In light of Stardust’s problems I went and took a look at this – lots of red flags raised:
They claim that their harps are made in house and there are three groupings: Heartland, McHugh and Camac. Oops: The “Heartlands” and McHughs are all obviously Pakistani designs. Do they just get the parts and put them together in Dublin? They ceraintly do not make real Camacs in Dublin.
Heartland Harps is a registered trade name for a well known maker in the US (Dave Woodward).
Camac does not list Muzikkon as a licensed distributor in Dublin – they do list Walton’s which has changed it’s address – is this now Muzikkon? Dunno.
They claim that their harps have “Sprucewood” sound boards. I can virtually guarantee that those Pakistani harps have plywood boards, certainly at the offered prices – definitely not real spruce (space) wood.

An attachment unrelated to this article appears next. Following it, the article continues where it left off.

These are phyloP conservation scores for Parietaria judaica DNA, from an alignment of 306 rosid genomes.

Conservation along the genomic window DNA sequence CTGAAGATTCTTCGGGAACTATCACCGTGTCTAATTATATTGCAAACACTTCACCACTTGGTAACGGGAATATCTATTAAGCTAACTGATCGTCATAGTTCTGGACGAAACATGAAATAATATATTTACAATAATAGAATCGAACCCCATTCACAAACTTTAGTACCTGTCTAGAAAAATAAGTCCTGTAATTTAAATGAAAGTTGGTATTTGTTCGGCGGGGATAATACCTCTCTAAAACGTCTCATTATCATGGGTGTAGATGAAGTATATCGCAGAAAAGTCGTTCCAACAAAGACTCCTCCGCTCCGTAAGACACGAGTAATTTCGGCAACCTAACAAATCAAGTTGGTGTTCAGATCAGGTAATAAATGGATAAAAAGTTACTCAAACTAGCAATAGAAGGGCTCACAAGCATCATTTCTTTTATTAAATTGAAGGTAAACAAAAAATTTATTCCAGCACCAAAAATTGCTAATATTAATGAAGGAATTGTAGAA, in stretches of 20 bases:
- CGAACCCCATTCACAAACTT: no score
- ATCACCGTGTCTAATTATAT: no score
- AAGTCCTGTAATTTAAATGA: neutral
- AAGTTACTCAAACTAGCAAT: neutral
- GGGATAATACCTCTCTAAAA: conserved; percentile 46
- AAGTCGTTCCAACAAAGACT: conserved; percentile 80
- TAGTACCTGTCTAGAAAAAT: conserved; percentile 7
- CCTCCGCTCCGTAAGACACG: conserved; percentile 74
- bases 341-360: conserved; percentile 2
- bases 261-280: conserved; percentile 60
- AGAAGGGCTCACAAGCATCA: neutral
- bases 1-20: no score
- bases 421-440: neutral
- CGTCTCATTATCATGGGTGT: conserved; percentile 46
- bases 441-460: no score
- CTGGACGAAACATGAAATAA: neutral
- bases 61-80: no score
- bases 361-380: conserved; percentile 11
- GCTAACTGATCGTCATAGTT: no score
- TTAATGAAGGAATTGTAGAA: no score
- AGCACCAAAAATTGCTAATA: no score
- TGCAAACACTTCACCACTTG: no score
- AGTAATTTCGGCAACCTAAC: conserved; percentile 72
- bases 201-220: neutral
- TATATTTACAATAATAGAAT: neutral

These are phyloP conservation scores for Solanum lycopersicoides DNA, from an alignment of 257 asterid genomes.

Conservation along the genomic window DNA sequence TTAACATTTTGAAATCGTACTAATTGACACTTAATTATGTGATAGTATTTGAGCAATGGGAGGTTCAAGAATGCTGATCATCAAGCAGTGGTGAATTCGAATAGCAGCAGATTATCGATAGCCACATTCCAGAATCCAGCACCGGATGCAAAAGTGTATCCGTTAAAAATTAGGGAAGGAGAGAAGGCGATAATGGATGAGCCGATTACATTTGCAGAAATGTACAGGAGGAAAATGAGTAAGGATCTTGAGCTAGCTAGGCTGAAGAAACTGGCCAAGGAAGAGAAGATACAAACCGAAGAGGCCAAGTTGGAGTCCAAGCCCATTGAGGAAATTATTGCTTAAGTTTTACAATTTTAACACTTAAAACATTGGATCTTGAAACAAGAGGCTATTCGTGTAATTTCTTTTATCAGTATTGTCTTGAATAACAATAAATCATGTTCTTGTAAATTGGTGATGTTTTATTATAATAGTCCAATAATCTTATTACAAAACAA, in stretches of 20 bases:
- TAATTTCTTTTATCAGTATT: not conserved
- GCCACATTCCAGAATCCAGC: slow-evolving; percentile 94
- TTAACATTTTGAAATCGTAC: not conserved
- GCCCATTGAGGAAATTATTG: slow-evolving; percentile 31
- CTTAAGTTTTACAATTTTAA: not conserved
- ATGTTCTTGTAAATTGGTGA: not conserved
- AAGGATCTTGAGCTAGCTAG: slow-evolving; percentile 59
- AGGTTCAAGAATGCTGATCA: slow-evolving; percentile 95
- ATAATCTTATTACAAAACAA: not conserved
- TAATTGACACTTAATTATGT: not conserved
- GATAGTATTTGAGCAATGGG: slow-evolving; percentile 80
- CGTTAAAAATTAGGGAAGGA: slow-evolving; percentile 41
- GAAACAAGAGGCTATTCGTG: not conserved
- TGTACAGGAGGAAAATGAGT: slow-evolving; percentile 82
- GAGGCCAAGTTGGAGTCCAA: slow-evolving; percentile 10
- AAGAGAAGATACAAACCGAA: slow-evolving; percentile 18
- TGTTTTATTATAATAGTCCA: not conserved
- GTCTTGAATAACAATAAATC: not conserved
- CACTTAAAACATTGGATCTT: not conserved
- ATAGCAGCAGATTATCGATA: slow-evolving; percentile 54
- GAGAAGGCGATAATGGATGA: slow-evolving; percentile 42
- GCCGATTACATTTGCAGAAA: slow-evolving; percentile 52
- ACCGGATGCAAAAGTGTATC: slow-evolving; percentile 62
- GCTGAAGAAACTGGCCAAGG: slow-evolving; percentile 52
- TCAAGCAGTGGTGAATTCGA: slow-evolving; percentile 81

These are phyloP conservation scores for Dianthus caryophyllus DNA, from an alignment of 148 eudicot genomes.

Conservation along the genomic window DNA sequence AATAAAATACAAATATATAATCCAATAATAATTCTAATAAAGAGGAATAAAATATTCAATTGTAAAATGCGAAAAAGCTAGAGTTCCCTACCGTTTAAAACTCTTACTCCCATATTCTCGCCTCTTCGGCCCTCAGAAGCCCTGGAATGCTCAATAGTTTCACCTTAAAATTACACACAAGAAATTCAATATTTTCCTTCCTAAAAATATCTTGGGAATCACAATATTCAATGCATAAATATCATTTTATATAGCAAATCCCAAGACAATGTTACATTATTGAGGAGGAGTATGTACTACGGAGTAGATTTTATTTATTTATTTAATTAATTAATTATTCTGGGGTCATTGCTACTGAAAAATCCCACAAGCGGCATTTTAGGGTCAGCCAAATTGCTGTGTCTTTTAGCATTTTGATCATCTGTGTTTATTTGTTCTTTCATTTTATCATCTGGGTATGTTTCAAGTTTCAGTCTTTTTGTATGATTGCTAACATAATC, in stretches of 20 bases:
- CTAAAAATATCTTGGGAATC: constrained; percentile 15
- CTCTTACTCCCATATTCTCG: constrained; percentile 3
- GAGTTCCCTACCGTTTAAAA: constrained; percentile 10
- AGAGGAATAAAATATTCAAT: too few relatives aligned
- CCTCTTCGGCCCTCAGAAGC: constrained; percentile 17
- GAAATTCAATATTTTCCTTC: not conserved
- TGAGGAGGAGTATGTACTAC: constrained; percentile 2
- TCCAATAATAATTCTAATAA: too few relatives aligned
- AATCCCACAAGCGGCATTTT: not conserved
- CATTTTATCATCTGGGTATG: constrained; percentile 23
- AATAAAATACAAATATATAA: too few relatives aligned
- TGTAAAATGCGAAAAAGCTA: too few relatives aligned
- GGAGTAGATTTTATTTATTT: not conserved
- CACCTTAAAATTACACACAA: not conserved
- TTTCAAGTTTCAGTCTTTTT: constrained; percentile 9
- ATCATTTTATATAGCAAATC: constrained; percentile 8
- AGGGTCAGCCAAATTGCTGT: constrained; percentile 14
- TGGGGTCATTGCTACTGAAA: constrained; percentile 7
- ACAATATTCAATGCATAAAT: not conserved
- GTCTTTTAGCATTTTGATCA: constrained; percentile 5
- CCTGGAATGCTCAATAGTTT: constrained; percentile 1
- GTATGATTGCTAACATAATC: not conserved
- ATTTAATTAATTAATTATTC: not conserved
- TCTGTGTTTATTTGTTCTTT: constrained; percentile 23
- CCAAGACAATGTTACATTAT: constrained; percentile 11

For Stardust’s 27 the picture shows what appear to be Camac levers..but at the offered price of 569 euros real Camac levers would be 60% of the price alone.
Perhaps when confronted with these observations Muzikkon might offer some dubious explanations (“those names are generic”, or “we were referring to Camac spruce boards” etc.) but I’m not buying that if it were me. As far as I am concerned this smacks of deceptive advertising.
Usually I would keep my virtual mouth shut but I find this upsetting as a friend of many harp makers and one myself. We work long and hard to make beautiful instruments; it is upsetting to see this sort of thing, and upsetting to see beginning players misled.